Plan and Optimize Your Infrastructure to be Energy Efficient with System Center
Frank Koch, Mike Stephens, and Michael Walsh
To truly achieve energy efficiency across the enterprise, you must think beyond power management settings and take into consideration the entire profile of your organization's architecture.
Fortunately, Microsoft System Center provides powerful tools to analyze and optimize architectures for energy efficiency. Two particularly useful features are the Capacity Planner and Configuration Manager.
System Center Capacity Planner 2007
Microsoft System Center Capacity Planner 2007 allows you to profile your existing server architecture, including Microsoft Exchange Server 2007, Microsoft Windows SharePoint Services 3.0, Microsoft Office SharePoint Server 2007, and Microsoft System Center Operations Manager 2007. This enables you to generate an architectural model based upon:
- Topology (site locations, types of networks, network components, and network characteristics such as bandwidth and latency)
- Hardware (server distribution and characteristics, server and network mapping, and so on)
- Software (server role and service mapping, file and storage device mapping, and the like)
- Usage profiles (site usage and client usage)
The model provides two primary benefits to administrators. First, you can use the model to plan the correct amount of infrastructure needed for a new application to meet service-level goals. This can help you eliminate over-provisioning. Second, you can survey your hardware and software to account for inefficiencies in hardware, software, and components. Based on the goals and objectives of your organization, you can then procure replacements for devices that do not comply with requirements.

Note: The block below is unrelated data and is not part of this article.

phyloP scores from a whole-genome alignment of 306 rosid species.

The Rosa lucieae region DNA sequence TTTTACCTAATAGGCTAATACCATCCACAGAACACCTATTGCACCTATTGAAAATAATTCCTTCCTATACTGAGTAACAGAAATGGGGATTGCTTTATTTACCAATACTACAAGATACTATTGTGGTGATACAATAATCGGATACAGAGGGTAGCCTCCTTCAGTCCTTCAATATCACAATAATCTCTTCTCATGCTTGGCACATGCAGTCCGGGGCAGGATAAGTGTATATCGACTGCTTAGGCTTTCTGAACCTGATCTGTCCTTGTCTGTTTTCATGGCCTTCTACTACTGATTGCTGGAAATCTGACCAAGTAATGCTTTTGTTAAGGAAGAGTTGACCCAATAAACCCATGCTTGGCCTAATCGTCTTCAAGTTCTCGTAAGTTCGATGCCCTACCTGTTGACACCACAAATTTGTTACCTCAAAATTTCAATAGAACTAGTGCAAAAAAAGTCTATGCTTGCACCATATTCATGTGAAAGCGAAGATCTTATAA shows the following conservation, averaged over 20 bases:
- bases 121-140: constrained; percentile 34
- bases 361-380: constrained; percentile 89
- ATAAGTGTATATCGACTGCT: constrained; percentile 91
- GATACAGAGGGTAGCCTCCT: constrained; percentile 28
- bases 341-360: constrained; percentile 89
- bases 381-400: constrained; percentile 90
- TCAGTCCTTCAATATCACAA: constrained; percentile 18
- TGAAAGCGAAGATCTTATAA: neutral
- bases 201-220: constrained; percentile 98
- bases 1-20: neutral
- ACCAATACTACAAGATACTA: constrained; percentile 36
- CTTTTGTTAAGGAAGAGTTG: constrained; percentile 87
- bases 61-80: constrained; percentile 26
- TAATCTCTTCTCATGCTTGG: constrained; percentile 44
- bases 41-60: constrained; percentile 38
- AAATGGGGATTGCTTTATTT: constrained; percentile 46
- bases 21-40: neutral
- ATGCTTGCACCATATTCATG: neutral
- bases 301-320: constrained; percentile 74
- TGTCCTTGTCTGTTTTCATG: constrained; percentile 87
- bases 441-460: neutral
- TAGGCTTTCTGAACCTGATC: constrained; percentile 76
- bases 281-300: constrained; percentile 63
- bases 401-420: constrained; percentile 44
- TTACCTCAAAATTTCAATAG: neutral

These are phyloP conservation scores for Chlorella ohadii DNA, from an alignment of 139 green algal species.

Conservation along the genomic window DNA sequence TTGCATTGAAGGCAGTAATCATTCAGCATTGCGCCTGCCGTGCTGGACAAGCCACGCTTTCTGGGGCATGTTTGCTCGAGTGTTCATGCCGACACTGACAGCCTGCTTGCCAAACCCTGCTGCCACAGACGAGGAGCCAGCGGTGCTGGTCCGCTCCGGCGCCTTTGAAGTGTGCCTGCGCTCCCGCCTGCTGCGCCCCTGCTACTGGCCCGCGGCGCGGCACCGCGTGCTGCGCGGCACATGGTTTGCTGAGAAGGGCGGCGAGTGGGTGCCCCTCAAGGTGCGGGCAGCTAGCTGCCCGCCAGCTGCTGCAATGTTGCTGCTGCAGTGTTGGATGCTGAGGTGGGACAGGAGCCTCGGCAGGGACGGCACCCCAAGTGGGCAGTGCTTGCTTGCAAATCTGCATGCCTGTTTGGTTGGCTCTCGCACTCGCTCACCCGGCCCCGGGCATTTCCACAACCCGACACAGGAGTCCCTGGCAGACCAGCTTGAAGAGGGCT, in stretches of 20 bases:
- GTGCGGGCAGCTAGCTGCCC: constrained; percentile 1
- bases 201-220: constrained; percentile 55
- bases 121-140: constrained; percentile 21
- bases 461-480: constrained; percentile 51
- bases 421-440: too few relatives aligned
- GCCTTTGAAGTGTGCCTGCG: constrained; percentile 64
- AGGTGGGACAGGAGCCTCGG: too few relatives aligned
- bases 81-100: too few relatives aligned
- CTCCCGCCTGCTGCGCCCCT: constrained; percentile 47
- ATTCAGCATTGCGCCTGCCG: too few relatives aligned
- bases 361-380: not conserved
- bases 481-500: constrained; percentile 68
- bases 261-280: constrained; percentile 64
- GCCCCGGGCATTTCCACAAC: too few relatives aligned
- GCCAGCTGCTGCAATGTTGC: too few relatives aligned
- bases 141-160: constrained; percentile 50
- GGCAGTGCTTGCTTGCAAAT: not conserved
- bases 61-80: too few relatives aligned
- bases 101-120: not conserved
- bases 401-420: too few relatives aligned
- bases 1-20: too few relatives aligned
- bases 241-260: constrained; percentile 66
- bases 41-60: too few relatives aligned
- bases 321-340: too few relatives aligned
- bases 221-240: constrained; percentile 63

System Center Configuration Manager 2007
Microsoft System Center Configuration Manager 2007 also provides detailed asset information beyond just the server infrastructure. As with Capacity Planner 2007, the information provided by Configuration Manager 2007 can help you determine, for example, which machines and components should be replaced first based on energy efficiency.
Configuration Manager can provide even greater insight. For example, say you are deploying graphic cards across an enterprise that has a lot of CAD systems. There might be a large variety of graphics cards, so we'll categorize them as high-end and low-end for the purpose of this example and further assume that high-end cards consume much more energy than the low-end cards. If you want to optimize for energy efficiency in this environment, you'll need to ensure that only CAD users are in possession of the high-end graphics card machines and only non-CAD users are in possession of low-end graphics card machines.
Configuration Manager provides an overview of who has what component in combination with which software. Using this information, you can quickly profile the organization's machines and determine who is using the high-end graphics cards for Blizzard's World of Warcraft or Microsoft Flight Simulator and who is using the cards for CAD purposes. Knowledge is the key here, and Configuration Manager provides the detailed asset information you'll need to optimize your architecture for energy efficiency.
Frank Koch works for Microsoft.
Mike Stephens works for Microsoft.
Michael Walsh is the Senior Environmental Product Manager at Microsoft.